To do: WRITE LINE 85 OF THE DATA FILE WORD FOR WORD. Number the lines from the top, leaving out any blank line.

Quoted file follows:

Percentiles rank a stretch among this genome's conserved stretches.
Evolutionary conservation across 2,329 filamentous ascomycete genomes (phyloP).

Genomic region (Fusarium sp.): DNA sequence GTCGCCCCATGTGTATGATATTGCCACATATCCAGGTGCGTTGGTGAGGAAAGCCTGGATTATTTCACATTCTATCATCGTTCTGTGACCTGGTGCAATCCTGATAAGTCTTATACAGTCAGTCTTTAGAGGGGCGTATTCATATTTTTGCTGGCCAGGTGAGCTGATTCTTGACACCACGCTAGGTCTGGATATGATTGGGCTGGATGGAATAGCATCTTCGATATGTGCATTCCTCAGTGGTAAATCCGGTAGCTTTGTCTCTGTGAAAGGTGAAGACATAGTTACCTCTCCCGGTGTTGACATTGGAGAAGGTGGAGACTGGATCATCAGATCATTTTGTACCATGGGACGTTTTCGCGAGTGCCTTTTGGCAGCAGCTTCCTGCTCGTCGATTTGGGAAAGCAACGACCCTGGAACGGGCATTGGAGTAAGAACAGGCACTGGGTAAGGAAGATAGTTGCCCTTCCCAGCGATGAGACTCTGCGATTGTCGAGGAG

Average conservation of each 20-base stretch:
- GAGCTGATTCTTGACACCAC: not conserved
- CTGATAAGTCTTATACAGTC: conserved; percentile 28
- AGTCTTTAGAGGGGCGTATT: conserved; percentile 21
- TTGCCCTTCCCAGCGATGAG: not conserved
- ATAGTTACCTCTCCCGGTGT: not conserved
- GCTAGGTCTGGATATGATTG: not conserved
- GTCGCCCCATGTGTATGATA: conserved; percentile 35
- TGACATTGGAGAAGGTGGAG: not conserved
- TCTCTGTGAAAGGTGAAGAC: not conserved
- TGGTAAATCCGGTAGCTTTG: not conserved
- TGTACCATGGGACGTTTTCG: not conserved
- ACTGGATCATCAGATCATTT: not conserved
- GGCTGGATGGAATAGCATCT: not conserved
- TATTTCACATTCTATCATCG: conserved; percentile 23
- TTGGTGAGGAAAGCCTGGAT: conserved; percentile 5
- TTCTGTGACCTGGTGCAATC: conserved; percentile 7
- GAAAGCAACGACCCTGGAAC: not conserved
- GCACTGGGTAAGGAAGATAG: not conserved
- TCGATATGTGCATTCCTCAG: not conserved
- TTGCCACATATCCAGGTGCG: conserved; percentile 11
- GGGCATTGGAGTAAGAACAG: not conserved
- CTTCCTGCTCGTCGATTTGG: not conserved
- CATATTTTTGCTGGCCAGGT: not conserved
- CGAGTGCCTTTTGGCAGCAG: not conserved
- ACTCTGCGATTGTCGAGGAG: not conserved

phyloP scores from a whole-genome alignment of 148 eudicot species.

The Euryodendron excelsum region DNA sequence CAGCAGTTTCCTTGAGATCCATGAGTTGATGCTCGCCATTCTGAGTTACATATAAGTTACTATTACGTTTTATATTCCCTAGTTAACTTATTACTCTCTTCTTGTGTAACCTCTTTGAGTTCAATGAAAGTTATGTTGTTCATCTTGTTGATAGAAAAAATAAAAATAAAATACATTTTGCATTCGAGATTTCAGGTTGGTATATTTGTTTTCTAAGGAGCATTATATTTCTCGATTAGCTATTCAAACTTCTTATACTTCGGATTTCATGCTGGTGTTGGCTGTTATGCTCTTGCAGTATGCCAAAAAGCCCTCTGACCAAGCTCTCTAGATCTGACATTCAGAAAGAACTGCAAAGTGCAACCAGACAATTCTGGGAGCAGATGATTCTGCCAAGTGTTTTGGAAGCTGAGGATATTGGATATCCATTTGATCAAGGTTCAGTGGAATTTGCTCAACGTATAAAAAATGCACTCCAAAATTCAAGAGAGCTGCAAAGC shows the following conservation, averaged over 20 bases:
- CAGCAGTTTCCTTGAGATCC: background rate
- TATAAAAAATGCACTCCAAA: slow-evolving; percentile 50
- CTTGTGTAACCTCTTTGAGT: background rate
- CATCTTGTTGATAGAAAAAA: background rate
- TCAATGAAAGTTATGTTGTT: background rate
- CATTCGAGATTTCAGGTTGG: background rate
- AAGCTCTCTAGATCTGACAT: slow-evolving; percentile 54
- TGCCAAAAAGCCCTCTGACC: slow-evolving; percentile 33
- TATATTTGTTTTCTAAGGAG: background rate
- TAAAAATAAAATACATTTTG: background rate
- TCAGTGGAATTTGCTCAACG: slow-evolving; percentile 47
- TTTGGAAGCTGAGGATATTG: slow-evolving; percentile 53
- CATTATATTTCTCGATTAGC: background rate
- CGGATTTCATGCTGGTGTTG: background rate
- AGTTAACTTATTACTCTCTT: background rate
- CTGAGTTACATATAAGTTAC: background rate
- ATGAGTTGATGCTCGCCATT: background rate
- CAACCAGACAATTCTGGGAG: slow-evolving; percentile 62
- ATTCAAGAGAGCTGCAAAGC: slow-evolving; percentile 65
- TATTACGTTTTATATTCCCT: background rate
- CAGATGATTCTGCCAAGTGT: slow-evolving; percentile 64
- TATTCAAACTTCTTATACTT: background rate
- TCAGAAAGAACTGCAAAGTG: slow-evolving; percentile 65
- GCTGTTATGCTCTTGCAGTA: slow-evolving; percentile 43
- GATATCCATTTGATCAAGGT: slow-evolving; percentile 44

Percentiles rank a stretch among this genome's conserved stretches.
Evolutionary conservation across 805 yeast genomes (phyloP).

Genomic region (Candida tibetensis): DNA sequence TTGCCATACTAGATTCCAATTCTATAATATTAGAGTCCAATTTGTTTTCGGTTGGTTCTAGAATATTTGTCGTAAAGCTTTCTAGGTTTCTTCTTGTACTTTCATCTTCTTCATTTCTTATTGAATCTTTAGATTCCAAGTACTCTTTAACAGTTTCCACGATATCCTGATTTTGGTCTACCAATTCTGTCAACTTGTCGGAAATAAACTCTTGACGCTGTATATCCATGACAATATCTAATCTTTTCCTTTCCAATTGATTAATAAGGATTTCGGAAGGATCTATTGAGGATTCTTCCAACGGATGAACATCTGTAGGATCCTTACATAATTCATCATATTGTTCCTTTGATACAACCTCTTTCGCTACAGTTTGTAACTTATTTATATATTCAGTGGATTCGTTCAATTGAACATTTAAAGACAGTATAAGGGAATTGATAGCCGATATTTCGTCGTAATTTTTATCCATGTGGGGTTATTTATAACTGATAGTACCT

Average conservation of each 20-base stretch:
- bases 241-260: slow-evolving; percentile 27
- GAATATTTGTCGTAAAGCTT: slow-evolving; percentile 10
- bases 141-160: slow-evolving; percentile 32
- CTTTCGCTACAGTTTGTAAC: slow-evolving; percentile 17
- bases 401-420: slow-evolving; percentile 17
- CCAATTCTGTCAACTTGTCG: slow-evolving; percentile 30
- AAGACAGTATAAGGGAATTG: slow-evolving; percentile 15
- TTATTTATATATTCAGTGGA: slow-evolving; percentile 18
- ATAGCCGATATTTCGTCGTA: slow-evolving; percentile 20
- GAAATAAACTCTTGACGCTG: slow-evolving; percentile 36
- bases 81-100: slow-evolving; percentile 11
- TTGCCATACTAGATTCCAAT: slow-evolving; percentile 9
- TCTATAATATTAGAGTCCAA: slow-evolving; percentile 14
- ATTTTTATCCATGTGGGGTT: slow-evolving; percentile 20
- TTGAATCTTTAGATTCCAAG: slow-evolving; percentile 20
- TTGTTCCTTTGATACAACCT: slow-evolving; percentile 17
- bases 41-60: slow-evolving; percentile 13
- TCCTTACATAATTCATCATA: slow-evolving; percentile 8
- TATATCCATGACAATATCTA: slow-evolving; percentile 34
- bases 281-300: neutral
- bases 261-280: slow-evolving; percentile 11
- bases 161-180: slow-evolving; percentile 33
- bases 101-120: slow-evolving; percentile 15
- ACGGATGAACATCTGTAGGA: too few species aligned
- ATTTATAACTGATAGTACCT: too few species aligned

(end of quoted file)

- ATTTATAACTGATAGTACCT: too few species aligned